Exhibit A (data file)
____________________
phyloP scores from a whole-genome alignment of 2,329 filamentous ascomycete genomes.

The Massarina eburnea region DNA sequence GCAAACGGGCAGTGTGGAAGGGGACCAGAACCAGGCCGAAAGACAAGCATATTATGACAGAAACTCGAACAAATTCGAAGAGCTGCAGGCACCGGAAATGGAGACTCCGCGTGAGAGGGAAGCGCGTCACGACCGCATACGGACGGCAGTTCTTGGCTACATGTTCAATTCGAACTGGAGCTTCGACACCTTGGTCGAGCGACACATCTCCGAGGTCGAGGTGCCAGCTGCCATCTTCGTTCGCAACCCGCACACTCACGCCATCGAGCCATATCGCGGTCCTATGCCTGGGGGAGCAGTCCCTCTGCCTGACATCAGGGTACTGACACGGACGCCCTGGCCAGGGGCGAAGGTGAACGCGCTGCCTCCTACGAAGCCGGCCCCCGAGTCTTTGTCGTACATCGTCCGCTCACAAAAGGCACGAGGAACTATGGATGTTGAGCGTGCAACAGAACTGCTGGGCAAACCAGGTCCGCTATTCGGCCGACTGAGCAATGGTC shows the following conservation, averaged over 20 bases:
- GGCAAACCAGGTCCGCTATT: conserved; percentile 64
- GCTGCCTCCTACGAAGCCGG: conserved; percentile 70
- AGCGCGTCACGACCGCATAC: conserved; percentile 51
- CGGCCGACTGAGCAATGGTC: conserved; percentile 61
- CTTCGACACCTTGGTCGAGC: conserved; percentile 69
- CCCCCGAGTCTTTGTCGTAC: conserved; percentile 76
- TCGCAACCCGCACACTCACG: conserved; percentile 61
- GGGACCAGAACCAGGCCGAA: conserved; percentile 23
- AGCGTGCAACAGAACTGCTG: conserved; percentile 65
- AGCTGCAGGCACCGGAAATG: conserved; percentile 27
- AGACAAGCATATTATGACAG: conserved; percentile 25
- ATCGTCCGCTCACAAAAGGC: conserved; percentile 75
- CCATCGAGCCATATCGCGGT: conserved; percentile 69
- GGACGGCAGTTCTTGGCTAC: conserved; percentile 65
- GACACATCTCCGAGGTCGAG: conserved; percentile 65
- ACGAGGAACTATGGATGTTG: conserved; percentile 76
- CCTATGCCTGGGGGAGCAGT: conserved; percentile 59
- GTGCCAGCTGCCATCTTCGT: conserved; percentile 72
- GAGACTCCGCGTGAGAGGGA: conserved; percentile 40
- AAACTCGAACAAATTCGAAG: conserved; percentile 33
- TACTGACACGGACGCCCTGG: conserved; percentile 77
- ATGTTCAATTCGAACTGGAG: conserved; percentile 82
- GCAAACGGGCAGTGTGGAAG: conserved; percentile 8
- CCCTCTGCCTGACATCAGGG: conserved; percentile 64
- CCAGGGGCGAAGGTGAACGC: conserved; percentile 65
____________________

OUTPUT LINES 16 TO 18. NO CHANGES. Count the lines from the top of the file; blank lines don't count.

- GGACGGCAGTTCTTGGCTAC: conserved; percentile 65
- GACACATCTCCGAGGTCGAG: conserved; percentile 65
- ACGAGGAACTATGGATGTTG: conserved; percentile 76